There's a problem with Facebook Live videos.
Or maybe not a problem so much as a frustration, an issue that may be impeding the wider adoption of live content because if confuses the idea of what live content actually is. But then again, based on the viewership data, maybe we've been wrong in our thinking about what live content is meant to be, or we're limiting our understanding of it's uses.
Okay, that's a bit confusing - here's the issue:
Back in November, The Next Web published an article which outlined how Facebook Live is being abused by some publishers who are either re-posting pre-recorded content and presenting it as live, or they're broadcasting static graphics, or things like countdown clocks, in an effort to game Facebook reach.
You see, Facebook Live content gets preferential treatment by Facebook's algorithm, so any Facebook Live broadcast - whether it's actually live or not - gets a reach boost, which helps the broadcasting Page get more viewers while also giving their future posts a reach increase based on past performance. Facebook even advises Pages to broadcast longer to boost viewership.
Because of this, Pages are publishing these types of questionable broadcasts in an effort to use Live as a means to claw back their ever-declining reach. And it's totally within Facebook's rules. From Facebook's perspective, judgment on stream quality is in the eyes of the viewers - Facebook might show Live content to more people, but it's up to them whether or not they watch it. But at the same time, the widespread use of such tactics has forced Facebook to acknowledge some problems with this approach.
First off, Facebook has identified that one of the ways publishers are mis-using Live is by running polls in which Reactions are being used as a voting mechanism - Facebook has already moved to stamp this out, updating their guidelines to reflect this.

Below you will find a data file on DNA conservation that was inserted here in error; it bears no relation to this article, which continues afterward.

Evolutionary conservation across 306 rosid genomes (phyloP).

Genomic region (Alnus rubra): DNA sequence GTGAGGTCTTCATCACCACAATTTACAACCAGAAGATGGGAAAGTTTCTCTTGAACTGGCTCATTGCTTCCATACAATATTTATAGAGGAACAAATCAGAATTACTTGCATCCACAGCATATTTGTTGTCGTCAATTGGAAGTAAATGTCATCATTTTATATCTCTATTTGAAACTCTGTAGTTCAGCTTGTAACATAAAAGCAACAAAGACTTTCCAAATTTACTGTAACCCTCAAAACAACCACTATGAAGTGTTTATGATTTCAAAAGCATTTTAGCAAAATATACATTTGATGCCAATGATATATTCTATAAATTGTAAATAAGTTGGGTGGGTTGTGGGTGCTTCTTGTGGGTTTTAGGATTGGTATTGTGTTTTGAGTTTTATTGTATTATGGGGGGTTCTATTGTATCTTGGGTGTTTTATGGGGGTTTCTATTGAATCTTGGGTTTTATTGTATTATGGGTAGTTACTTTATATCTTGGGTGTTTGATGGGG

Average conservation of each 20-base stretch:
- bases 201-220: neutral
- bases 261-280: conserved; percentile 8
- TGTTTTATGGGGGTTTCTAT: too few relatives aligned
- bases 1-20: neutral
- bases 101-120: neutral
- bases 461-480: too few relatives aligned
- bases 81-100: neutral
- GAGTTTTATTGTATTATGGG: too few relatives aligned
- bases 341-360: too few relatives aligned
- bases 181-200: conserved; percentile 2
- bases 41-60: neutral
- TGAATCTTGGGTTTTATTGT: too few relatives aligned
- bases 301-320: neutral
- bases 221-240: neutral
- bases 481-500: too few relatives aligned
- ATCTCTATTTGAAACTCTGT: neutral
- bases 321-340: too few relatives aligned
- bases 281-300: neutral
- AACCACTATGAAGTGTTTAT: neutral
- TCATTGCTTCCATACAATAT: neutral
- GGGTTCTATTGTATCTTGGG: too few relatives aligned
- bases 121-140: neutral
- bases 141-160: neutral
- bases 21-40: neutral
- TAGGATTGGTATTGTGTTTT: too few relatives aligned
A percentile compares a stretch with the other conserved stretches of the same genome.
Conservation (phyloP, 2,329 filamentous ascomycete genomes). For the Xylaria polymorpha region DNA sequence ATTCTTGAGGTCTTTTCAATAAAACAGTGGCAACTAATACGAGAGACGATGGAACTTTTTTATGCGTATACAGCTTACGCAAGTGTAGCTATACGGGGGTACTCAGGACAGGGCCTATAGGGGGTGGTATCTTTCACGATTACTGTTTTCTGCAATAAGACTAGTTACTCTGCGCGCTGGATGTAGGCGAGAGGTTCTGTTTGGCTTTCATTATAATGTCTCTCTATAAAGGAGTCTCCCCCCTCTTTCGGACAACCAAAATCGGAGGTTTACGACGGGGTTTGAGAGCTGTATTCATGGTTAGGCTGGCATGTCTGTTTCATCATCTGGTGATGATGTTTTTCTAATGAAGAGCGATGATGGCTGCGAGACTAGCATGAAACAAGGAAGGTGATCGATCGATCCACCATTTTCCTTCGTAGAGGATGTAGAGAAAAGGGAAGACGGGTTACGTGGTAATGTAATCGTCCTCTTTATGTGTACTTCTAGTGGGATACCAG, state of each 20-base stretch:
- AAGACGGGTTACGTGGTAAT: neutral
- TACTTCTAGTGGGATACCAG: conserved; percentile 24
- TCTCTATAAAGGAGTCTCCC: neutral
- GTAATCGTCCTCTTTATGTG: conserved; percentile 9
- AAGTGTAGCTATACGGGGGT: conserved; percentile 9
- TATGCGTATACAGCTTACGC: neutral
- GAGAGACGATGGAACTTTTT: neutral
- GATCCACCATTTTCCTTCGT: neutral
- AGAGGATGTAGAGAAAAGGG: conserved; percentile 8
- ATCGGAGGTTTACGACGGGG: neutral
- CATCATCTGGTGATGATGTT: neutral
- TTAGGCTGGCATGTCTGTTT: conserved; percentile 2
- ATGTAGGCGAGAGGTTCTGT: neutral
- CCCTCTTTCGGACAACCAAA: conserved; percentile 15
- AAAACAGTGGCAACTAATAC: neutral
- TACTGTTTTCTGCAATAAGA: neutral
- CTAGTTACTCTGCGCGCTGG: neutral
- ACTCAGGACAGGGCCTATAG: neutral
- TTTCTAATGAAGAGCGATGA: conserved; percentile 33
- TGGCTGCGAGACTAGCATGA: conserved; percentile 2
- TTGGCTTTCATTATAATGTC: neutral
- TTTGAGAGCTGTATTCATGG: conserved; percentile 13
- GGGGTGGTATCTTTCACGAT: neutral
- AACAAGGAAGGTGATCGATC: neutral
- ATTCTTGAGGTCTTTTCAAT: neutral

Facebook also recently sent a letter to Page admins who are using the Facebook Live API warning them against mis-uses of Live.
The warning email Facebook is sending Page admins caught using FB Live to post:- Matt Navarra (@MattNavarra) December 8, 2016
- Pre-recorded content as if 'LIVE'
- Graphics-only polls pic.twitter.com/wLrD2NGhkj
So Facebook has recognized this is a problem, but given the viewership numbers of such posts, it's not hard to see why Pages might look to use these tactics.
This week, Facebook released a listing of the top 10 most watched Facebook live-streams of the year. Of course, 'Chewbacca Mom' came out on top with a massive 163 million views, but looking through the list, half of them are actually static graphics-type posts, similar to those noted above.
For example, this one from BuzzFeed - a countdown to the 2020 Election - had more than 51 million views.
This is no criticism of BuzzFeed - they understand how to work with the News Feed algorithm as good as anyone - but it does raise a question over whether this is what live content should be. But then again, it attracted 51 million viewers. With those numbers, Facebook's not going to tell them not to do it - and really, maybe they're onto something, it's clearly hit onto an audience niche. Maybe this is what Pages should be looking to broadcast.